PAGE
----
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Missed diagnosis of breast cancer (05HDC05429)

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(05HDC05429, 21 December 2005)

General practitioner ~ Breast lump ~ Breast cancer ~ Pregnancy ~ Right 4(1)

A 40-year-old woman complained about care provided by her general practitioner (GP). When she was 21 weeks' pregnant, she visited her midwife for a routine check-up. The midwife found a lump in the woman's left breast and advised her to see her general practitioner.

The woman and her partner attended the consultation, and the GP's notes recorded a three-day history of a painful lump in her left breast. On examination there was a 3cm lump and the GP considered that it was most likely a blocked duct with infection or a tumour. It was his intention to refer her to a breast surgeon if the lump did not respond to a 10-day course of antibiotics and paracetamol, and a further appointment was made for a week later. When they attended the second consultation, the woman advised the GP that there had been some reduction in the size of the lump and that it was not as sore as previously. The GP did not perform an examination, and decided not to make a referral to a specialist until after the birth of the baby.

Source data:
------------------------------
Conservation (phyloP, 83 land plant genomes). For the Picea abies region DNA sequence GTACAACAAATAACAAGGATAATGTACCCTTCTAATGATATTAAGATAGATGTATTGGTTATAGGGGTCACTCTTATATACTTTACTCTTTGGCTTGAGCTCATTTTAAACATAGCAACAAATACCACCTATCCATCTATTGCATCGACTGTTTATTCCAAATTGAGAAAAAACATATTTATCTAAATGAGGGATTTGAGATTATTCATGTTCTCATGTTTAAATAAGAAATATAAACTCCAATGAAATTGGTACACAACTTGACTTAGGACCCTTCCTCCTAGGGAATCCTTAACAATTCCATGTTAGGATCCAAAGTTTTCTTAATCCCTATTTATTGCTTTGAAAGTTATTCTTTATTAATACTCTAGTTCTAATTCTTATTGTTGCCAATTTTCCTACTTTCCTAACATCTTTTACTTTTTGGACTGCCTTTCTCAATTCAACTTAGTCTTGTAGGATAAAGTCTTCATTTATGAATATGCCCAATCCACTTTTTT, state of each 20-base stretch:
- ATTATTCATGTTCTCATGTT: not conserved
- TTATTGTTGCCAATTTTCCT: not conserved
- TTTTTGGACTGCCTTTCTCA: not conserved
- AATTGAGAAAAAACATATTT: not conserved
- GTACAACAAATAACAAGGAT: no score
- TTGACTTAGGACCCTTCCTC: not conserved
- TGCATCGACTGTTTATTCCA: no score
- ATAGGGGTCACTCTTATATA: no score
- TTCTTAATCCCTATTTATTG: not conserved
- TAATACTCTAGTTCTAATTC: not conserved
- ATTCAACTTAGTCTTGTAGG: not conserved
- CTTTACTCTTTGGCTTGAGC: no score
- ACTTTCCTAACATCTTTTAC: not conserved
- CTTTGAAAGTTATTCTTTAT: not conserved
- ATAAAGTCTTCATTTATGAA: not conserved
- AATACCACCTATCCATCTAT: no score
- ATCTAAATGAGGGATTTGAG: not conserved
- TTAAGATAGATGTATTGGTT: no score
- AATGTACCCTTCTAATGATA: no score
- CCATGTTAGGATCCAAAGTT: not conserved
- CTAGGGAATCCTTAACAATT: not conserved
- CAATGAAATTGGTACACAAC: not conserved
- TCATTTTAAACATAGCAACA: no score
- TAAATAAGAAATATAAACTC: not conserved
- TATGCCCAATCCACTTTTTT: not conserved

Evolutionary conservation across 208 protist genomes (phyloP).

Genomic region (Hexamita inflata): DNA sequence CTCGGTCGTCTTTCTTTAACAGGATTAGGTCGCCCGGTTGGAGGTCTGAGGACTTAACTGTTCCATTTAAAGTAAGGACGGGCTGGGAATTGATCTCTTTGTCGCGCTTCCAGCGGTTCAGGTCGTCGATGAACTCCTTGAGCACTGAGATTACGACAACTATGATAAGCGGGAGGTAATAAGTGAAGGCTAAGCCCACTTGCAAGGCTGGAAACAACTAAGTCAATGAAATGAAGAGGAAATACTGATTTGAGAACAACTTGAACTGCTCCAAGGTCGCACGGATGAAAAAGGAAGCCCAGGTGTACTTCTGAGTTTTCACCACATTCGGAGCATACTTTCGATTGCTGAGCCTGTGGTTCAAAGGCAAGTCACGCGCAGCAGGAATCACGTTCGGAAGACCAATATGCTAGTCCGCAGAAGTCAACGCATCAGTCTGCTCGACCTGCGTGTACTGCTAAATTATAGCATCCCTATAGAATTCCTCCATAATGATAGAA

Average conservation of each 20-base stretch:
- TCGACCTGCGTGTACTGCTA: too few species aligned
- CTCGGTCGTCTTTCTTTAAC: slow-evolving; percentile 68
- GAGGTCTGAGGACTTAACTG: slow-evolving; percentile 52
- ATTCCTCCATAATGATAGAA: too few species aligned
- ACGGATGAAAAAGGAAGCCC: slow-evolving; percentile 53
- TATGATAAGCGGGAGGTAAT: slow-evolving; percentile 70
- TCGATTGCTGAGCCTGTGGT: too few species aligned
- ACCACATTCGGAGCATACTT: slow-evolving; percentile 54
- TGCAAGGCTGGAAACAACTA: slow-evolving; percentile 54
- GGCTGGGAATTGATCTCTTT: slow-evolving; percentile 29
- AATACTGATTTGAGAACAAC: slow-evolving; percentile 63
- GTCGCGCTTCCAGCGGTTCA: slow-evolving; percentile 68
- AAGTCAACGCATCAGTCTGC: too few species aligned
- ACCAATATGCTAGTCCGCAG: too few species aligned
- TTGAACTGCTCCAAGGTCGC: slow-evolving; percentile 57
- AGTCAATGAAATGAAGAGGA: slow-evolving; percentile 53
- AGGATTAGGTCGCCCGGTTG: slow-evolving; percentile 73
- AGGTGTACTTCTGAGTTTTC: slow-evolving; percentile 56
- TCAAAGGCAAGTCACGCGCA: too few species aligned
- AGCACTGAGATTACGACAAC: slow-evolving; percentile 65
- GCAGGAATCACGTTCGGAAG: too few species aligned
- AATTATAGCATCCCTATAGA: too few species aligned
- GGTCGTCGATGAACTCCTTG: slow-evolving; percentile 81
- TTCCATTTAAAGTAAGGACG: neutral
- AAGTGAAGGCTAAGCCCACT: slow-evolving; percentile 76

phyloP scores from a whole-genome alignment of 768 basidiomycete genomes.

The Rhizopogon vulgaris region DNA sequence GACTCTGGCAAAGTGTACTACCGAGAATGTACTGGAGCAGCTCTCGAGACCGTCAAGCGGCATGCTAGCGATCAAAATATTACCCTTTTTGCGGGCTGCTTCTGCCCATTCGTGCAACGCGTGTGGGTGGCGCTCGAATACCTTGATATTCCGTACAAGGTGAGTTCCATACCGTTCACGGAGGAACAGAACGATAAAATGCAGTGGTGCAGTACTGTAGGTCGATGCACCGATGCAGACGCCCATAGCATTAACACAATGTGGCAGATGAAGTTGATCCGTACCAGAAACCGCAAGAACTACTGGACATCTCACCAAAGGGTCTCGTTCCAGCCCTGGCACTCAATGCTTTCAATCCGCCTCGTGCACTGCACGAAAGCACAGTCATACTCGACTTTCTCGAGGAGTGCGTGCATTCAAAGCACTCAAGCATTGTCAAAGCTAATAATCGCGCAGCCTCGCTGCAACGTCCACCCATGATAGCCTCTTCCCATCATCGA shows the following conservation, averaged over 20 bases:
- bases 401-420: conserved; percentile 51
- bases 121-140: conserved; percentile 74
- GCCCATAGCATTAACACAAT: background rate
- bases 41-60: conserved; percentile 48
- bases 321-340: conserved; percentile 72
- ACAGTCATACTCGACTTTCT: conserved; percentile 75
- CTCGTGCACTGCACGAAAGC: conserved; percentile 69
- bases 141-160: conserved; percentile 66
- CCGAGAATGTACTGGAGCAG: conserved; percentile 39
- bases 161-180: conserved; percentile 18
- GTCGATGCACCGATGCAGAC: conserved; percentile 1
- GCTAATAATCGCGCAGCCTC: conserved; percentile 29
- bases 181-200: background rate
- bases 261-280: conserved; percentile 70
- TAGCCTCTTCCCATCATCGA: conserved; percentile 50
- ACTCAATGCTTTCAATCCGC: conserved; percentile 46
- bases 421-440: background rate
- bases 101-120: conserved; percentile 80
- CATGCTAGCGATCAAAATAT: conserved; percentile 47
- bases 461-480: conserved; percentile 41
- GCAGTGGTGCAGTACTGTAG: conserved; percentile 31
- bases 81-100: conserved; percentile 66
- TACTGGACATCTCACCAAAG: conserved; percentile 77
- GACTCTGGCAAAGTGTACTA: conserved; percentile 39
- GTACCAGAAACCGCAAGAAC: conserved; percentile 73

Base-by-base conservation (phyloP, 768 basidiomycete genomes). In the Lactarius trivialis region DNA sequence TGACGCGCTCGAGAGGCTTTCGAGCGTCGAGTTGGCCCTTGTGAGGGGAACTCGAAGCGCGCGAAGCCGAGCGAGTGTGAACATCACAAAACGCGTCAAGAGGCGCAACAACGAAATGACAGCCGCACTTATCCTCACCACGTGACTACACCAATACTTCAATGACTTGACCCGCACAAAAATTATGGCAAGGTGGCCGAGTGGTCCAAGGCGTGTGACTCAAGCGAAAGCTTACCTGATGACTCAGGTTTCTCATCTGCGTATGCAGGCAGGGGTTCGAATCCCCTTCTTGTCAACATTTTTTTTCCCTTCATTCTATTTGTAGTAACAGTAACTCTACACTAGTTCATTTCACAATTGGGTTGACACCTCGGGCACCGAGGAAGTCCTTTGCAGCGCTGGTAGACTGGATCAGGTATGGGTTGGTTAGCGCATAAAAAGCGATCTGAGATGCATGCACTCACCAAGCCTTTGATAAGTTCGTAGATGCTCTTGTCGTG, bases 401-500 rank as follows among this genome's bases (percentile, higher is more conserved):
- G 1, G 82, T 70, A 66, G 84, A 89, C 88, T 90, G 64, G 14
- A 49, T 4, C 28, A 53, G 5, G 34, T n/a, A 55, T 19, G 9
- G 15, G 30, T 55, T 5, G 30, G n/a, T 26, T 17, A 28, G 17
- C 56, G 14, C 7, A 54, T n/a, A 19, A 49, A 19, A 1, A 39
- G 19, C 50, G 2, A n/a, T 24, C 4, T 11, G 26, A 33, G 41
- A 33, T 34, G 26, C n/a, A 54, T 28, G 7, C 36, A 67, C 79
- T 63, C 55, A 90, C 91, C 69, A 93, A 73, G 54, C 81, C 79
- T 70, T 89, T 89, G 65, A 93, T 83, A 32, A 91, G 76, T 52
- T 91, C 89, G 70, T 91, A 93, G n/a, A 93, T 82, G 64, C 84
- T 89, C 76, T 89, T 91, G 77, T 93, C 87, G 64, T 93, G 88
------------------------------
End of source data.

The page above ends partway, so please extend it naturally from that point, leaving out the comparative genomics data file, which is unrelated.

The couple moved to another city later in the pregnancy, where she told her new midwife that she had a lump in her breast. The woman was immediately referred to the nearest breast screening service, and was seen by a house surgeon, who recorded a fixed hard solid lump measuring 6cm by 4cm. Following a mammography and fine needle cytology, a diagnosis of left breast carcinoma was confirmed.

After the birth of her child she underwent a left mastectomy and axillary dissection. A CT scan confirmed likely metastatic disease and the woman died later that year.

It was held that by not examining the patient at the second consultation, or organising any kind of follow-up check, the GP did not provide services with reasonable care and skill, and breached Right 4(1). Breast cancer in pregnancy is particularly aggressive and needs urgent management.

The GP was referred to the Director of Proceedings, who issued proceedings before the Health Practitioners Disciplinary Tribunal. A charge of professional misconduct was upheld.

 

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